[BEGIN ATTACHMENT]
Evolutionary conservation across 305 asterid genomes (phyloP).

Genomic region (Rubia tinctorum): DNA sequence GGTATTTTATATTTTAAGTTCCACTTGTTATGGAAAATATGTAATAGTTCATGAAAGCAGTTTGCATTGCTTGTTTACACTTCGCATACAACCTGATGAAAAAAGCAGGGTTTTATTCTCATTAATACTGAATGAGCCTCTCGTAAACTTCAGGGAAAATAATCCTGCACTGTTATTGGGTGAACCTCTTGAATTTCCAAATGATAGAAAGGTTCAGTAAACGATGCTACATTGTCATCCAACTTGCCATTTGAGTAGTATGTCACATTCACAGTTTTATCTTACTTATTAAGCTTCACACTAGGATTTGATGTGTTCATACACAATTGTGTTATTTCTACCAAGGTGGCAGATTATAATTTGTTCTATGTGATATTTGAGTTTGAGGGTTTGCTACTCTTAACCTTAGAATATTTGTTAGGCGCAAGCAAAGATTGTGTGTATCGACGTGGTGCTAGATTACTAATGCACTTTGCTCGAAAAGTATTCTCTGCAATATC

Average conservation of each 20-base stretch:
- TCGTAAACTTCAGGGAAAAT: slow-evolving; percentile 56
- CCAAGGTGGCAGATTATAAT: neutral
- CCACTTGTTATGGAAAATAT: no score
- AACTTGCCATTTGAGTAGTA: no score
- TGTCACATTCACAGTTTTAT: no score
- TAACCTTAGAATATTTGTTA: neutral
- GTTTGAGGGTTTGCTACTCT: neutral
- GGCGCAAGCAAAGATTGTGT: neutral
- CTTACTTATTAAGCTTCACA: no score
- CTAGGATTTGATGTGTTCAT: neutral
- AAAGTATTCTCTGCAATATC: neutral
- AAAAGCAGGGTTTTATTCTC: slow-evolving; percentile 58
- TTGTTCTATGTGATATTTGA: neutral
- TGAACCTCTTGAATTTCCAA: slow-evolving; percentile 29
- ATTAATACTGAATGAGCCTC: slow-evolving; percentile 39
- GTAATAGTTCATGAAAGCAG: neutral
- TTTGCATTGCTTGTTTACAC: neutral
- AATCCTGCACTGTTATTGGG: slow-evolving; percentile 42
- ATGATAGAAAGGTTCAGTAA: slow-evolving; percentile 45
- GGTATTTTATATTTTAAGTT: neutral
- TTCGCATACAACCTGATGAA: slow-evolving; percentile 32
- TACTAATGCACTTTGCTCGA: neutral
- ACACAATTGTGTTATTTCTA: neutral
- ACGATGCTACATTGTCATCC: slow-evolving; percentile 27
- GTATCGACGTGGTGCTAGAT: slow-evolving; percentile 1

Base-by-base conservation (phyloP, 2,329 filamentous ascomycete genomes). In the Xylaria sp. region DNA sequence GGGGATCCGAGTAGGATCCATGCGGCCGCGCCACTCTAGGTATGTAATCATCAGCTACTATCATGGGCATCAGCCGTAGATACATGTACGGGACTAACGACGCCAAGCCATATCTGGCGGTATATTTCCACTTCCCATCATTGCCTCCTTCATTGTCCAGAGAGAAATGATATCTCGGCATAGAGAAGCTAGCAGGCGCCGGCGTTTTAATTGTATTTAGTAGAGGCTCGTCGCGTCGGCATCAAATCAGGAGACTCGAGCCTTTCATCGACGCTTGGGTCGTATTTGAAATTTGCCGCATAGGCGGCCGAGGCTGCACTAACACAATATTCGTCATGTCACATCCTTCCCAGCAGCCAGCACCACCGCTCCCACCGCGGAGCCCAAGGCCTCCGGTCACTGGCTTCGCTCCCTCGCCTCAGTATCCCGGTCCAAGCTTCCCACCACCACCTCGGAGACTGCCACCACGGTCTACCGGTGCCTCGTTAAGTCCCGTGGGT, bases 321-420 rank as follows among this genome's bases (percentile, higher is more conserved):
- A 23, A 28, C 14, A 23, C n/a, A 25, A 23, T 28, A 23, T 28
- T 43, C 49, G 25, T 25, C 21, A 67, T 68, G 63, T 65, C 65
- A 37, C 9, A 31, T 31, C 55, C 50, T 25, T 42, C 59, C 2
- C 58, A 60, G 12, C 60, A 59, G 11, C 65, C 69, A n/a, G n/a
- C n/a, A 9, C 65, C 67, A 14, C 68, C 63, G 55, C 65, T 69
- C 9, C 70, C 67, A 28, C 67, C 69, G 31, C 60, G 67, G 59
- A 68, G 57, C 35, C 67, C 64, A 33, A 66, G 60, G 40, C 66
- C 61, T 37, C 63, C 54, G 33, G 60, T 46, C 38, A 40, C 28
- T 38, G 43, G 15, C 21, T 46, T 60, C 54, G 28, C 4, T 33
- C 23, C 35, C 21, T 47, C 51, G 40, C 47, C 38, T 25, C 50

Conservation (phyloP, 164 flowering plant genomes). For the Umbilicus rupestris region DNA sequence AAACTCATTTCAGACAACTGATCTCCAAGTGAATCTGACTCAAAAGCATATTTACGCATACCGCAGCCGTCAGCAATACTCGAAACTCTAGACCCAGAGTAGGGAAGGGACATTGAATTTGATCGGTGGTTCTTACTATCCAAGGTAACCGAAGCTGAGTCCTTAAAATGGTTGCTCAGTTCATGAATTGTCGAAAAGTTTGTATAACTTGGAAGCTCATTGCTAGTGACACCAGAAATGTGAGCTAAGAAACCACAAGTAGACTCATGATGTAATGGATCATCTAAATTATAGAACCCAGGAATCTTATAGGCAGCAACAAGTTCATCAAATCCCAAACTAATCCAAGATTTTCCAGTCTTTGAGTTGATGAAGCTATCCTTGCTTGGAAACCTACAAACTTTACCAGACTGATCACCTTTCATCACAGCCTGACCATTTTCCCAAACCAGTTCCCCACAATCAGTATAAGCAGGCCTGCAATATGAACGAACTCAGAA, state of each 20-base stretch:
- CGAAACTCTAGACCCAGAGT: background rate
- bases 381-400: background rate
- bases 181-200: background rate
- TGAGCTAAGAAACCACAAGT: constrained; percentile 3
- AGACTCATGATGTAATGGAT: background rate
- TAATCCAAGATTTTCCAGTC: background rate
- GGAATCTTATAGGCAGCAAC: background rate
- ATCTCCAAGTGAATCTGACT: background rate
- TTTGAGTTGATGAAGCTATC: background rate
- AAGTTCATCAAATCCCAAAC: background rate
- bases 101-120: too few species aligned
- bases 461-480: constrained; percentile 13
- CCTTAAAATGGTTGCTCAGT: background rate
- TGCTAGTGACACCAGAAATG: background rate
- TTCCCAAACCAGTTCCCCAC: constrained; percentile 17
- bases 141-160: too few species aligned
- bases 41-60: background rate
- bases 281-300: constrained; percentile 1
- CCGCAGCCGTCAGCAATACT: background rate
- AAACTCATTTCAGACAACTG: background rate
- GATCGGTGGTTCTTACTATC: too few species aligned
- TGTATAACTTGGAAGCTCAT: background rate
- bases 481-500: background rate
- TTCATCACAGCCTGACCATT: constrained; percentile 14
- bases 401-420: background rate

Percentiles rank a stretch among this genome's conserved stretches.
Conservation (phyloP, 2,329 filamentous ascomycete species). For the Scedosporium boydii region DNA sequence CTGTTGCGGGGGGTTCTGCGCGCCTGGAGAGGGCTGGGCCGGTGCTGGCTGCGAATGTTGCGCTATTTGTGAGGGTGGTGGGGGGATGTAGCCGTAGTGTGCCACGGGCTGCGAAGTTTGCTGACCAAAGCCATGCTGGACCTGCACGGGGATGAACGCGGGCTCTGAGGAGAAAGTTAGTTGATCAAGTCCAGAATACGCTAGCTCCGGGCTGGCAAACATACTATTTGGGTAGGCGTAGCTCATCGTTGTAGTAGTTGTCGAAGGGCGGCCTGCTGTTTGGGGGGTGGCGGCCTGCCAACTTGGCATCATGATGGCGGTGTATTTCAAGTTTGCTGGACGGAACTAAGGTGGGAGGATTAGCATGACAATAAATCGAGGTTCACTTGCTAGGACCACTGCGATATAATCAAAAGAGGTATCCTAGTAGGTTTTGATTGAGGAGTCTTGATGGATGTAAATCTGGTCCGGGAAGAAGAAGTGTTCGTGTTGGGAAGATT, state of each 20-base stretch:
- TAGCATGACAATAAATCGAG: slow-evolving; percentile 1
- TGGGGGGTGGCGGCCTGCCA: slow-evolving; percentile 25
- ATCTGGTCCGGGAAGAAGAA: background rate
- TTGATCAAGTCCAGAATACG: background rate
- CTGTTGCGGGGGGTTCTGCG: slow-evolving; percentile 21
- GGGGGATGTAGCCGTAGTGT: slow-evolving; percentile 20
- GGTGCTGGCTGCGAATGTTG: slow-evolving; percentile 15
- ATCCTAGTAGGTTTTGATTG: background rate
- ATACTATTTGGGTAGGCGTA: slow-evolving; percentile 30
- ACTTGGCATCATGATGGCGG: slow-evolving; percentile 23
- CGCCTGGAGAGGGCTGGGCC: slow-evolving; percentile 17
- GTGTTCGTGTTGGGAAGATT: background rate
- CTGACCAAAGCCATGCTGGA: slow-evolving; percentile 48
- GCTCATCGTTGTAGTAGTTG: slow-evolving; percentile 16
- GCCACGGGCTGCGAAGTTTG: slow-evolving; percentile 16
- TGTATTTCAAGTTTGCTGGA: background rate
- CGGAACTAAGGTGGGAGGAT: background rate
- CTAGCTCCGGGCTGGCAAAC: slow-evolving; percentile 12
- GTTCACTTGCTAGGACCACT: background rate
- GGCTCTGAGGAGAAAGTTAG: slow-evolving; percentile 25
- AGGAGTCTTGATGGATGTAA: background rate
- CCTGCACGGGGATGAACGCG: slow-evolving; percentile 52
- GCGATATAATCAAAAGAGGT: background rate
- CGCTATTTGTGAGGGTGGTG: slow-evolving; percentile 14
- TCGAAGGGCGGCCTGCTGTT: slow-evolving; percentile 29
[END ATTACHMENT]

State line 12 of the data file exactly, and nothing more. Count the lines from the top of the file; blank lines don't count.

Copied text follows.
- CTTACTTATTAAGCTTCACA: no score